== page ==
Mycroft is constantly striving to build a better Voice User Experience for the Community. We’ve introduced the Precise Wake Word spotter. We’ll shortly be deploying the Skill Marketplace. We’re spending the next few months improving skills and usability leading up to Mark II’s delivery.
We’ve also developed the Mimic2 Speech Synthesis engine, opening up Mycroft to more natural speech and more voices to choose from. However, Mimic2 can’t run on a Raspberry Pi like Mimic1. It requires a GPU to generate speech fast enough to be useful. So, we’re hosting it on our servers to provide voices for those who don’t have their own GPU. This also allows us to deploy a function that will improve Mycroft’s speed to respond to requests – response caching.
By caching common responses, the Mimic2 engine doesn’t need to re-synthesize those responses every time they’re called for. Say 100 people every morning ask for the weather in Portland, Oregon within an hour or so of each other. Previously they would have all called the Mimic2 service separately to generate the same forecast 100 times. Now, the 5:30 am early riser may be the first to request Portland’s weather and will have it generated by Mimic2. But, her request now means the other 99 people get the response sent straight to the speaker, improving the time to response.
To learn a bit more about this feature, I checked in with Mycroft’s CTO Steve Penrod.
Steve – Mimic2’s initial implementation would generate every single Text to Speech request; the neural network running on a GPU generating a fresh audio representation for each requested phrase. This straightforward approach is what we call an MVP (Minimum Viable Product) — it did exactly what we needed it to do, but nothing else.
The nature of a voice assistant is that it often repeats stock phrases — “You are welcome” or “All alarms cleared”. We can (and do) cache those at the device level. But more impactful to Mimic2 is the fact that the server is generating responses for many devices. So as rare as the phrase “It is 11:02” or “Currently sunny and 72 degrees” might be for a single user, with thousands of devices interacting you start to get collisions for even those dynamic phrases.
Implementing a simple cache allows us to use a cheap and near infinite resource — disk space — to enhance the system without adding limited and expensive GPU resources.
Steve – There really is no decision — everything Mimic2 generates goes into the cache. The caching scheme places the most recent request at the top of the stack whether it was newly generated or pulled out of the cache. When we start to run out of space in the cache we simply clear out the bottom of the stack and throw away the oldest generated phrases.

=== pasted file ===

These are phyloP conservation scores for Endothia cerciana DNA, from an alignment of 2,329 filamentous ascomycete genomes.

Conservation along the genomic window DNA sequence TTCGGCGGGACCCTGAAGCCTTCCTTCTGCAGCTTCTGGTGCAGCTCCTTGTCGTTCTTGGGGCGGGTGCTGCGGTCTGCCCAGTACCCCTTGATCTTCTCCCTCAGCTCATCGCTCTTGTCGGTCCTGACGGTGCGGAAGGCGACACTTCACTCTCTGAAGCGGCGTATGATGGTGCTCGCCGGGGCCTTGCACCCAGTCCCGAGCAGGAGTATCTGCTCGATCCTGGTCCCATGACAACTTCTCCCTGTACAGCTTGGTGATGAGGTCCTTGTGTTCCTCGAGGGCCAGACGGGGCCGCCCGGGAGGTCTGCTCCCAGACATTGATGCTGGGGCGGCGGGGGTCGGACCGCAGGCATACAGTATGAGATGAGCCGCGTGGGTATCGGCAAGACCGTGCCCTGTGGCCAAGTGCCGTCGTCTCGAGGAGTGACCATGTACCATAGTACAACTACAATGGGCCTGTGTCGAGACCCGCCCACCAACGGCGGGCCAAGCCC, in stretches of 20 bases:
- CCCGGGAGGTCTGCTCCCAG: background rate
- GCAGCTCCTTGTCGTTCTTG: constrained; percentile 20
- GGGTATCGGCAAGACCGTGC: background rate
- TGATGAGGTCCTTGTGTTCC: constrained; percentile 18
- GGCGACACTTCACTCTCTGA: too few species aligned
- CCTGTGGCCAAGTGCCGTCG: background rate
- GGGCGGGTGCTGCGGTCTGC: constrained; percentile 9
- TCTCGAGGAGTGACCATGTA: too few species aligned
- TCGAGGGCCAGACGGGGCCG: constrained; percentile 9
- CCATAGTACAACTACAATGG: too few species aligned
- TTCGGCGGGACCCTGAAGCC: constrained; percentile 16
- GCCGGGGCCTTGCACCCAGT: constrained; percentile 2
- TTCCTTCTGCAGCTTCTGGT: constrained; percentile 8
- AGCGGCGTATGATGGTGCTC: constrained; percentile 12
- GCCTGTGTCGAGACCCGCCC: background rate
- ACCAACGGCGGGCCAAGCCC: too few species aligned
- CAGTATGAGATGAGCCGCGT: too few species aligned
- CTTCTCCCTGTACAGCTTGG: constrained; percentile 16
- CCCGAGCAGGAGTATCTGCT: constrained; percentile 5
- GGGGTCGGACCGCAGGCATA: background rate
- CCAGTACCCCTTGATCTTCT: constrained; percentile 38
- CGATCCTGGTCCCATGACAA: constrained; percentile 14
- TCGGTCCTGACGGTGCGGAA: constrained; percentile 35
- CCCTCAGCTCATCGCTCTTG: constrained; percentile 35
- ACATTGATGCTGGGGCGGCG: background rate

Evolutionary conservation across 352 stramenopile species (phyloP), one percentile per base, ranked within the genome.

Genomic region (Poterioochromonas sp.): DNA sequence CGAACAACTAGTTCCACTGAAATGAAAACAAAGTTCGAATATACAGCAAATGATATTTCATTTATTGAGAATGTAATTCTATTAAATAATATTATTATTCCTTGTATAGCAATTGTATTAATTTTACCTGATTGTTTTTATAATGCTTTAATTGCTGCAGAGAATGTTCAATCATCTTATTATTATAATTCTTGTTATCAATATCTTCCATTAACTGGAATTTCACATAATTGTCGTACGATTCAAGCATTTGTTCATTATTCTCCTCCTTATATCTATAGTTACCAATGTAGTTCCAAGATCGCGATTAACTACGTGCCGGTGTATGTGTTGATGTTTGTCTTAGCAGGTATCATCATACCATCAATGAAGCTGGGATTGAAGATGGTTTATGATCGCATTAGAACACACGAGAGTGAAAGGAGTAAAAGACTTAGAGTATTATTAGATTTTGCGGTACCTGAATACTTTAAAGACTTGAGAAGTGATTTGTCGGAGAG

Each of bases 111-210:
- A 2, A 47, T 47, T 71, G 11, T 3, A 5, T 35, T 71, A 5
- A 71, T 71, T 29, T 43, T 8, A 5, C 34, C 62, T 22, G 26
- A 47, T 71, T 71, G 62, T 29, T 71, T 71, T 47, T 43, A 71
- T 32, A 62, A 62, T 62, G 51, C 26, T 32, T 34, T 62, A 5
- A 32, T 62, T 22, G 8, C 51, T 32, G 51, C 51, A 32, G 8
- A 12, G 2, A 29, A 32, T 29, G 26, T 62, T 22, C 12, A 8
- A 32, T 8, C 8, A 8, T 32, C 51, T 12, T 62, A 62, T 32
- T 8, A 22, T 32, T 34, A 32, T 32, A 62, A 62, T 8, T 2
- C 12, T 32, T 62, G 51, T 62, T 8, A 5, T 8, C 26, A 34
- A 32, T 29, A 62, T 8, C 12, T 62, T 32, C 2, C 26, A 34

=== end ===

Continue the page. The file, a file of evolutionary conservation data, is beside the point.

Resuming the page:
Steve – From a technical perspective, this is a great example of how all the old tricks are still useful even in the machine learning world.
A few have asked me if there is any privacy concern, but I don’t see any. Generated utterances have no association with a user account or skill. So even if we cache the phrase “Your balance is twelve fifty” there is no way to determine who initially created the interaction that generated that response, what the question was that elicited it, or even what skill was invoked to generate the output. It is impossible to tell if that balance was referring to a checking account, Steam credits, or the number of calories I have left on my diet plan.
From the user perspective, this is just a great performance boost!
Steve – It is hundreds of times faster to retrieve a phrase from a cache than it is to generate it. As a bonus, the more Mycroft is deployed the more effective this will be with dynamic content, as cache hit likelihood will increase with more users. There is network overhead that still exists, but we are expecting TTS response time to be cut in half on average. Though, aren’t you the guy in charge of metrics around here?
He’s right. So, I took a look at the metrics for our Opted-In user base, using the skills with the slowest Time to Response from the first Mycroft Benchmark. We deployed Mimic2 caching on August 31. My sample was all Mimic2 interactions for the 15 days leading up to August 31 and the 15 days after. For Time to Response (T2R) the Mimic2 cache is showing a reduction on average from 12.27 seconds to 8.99 seconds, over 25% reduction. Not quite the 50% cut Steve mentioned, but T2R takes into account other factors like skill handling (turning on lights with an Iot skill).
When looking at Text to Speech (TTS) generation time in our range, we decreased on average from 6.44 seconds to 2.99 seconds. That’s a 53.5% reduction!
Everything we do for Mycroft is aimed at improving the experience for our Community. If you haven’t given Mimic2 a try yet, you can set it as your voice for Mycroft at https://home.mycroft.ai/#/setting/basic under “Voice”. While you’re there, why not Opt-In to Mycroft’s Open Dataset? Then, you can help make Mycroft better just by using it! We’re regularly updating Mimic2’s initial model, so if you run into words or phrases it stumbles on, let us know here.
Eric has played a number of roles at Mycroft, including executive support, sales and biz dev, marketing, analytics, and donut guy.
His favorite thing to do is man the demo booth at events and meet the Community.